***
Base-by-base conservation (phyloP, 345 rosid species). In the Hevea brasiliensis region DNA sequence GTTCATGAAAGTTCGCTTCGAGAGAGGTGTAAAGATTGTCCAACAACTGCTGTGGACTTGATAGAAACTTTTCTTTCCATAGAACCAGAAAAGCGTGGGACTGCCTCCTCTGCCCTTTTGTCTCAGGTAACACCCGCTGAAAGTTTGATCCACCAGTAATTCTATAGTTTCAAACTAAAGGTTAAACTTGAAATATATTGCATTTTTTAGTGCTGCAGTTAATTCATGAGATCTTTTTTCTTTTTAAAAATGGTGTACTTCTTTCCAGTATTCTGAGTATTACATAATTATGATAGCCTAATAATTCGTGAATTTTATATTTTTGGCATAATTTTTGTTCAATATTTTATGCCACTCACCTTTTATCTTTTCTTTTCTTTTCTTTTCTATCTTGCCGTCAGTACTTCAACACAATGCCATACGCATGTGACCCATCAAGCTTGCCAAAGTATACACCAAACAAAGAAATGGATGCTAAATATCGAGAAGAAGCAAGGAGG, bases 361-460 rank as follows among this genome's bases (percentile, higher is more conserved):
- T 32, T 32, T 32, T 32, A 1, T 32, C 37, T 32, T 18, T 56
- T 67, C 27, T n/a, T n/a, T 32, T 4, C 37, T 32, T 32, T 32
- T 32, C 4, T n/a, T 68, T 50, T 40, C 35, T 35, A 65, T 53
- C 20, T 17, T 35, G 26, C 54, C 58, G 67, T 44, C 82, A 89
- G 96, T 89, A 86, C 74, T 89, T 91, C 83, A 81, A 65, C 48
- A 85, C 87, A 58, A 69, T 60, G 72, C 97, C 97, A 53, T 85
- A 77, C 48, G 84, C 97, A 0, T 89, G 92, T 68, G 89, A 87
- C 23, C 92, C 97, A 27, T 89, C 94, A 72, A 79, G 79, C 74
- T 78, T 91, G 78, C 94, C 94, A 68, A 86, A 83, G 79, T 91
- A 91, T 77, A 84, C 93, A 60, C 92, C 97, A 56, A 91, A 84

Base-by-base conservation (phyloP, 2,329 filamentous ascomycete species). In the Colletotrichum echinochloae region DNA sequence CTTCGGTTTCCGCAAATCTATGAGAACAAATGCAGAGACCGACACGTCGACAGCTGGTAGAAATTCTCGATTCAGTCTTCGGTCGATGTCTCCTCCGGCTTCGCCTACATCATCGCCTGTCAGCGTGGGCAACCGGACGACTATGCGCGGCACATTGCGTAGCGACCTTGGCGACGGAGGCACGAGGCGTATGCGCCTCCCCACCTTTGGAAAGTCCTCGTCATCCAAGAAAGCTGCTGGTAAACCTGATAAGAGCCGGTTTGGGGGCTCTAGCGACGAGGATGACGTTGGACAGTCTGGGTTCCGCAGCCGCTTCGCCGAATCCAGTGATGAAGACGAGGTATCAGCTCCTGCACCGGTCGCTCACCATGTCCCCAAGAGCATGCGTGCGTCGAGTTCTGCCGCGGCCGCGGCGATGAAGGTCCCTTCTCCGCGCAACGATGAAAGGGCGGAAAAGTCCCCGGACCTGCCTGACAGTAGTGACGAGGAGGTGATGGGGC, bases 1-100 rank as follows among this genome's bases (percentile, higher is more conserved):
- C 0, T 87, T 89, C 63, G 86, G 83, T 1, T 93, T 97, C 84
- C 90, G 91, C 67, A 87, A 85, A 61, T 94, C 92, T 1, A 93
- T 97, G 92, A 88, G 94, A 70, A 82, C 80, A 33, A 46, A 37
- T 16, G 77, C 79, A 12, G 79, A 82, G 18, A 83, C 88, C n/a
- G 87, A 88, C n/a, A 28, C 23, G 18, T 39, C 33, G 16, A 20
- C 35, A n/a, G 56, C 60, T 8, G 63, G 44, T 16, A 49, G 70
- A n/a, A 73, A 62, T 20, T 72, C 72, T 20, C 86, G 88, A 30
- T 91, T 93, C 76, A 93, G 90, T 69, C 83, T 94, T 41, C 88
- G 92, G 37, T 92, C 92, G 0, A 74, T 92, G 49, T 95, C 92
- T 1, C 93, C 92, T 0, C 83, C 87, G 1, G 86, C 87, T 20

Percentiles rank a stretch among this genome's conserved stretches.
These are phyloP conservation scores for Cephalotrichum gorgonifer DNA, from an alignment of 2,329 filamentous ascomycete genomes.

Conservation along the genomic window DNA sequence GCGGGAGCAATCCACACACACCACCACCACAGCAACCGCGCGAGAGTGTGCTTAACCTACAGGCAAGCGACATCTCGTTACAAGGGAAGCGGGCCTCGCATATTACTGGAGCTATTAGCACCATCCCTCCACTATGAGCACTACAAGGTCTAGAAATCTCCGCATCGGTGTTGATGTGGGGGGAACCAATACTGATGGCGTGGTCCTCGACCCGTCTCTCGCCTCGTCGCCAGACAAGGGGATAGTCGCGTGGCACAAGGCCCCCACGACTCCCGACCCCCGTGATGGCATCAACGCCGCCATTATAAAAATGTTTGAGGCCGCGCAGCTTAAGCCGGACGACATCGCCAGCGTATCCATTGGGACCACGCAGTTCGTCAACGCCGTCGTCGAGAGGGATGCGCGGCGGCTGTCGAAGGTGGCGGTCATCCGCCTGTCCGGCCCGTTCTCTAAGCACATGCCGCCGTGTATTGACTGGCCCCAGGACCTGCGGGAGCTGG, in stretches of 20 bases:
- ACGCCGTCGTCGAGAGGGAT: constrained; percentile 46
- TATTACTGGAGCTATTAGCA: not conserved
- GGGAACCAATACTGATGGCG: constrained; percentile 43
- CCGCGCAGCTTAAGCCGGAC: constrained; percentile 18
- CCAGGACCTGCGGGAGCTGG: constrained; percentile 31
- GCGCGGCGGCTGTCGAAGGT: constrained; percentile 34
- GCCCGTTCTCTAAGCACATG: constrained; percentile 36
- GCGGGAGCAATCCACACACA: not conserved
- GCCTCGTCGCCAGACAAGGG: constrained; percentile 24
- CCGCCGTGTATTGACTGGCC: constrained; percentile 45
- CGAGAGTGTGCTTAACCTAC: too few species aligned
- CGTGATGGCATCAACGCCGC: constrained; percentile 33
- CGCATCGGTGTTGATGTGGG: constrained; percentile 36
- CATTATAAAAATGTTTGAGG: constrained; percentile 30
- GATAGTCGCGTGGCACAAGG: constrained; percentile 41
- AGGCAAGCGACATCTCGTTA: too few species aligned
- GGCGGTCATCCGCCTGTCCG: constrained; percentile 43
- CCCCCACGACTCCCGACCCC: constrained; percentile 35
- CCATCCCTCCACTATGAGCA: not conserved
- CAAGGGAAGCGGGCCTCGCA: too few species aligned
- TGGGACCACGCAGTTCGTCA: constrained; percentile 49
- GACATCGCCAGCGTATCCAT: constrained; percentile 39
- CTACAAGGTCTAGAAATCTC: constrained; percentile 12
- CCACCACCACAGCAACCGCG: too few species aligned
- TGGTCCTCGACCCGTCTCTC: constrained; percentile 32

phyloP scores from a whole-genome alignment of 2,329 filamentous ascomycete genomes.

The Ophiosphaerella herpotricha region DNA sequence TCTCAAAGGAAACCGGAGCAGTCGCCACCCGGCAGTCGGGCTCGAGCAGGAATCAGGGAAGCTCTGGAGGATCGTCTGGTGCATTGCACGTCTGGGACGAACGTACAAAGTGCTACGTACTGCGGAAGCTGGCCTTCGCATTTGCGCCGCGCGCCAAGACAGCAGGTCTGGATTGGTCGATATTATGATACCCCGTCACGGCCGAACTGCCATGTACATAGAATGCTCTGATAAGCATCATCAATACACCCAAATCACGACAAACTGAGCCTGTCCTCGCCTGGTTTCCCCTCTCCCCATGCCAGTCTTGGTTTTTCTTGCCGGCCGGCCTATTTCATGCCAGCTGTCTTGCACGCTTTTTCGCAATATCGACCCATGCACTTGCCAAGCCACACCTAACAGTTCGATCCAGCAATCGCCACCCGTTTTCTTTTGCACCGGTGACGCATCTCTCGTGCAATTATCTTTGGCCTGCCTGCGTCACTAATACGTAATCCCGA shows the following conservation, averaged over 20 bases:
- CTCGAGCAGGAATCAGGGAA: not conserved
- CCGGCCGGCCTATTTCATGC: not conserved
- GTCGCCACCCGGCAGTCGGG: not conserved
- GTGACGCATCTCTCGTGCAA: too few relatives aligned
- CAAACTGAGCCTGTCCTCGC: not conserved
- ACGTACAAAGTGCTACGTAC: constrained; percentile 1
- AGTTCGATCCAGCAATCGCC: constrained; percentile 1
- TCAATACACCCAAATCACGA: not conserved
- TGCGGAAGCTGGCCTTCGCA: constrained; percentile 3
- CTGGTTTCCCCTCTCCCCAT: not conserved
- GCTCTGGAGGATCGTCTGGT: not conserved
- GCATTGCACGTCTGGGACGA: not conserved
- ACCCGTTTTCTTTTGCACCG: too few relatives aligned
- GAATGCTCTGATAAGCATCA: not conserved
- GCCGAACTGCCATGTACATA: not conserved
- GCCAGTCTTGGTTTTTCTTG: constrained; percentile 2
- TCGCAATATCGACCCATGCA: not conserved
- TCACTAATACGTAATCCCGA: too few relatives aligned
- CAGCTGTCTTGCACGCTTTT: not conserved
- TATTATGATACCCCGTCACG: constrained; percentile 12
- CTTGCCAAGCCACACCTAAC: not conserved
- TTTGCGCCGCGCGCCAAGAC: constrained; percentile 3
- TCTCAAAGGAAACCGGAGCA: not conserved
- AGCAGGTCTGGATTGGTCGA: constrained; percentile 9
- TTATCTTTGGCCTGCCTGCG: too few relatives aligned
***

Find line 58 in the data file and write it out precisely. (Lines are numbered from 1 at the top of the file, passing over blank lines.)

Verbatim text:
- ACGTACAAAGTGCTACGTAC: constrained; percentile 1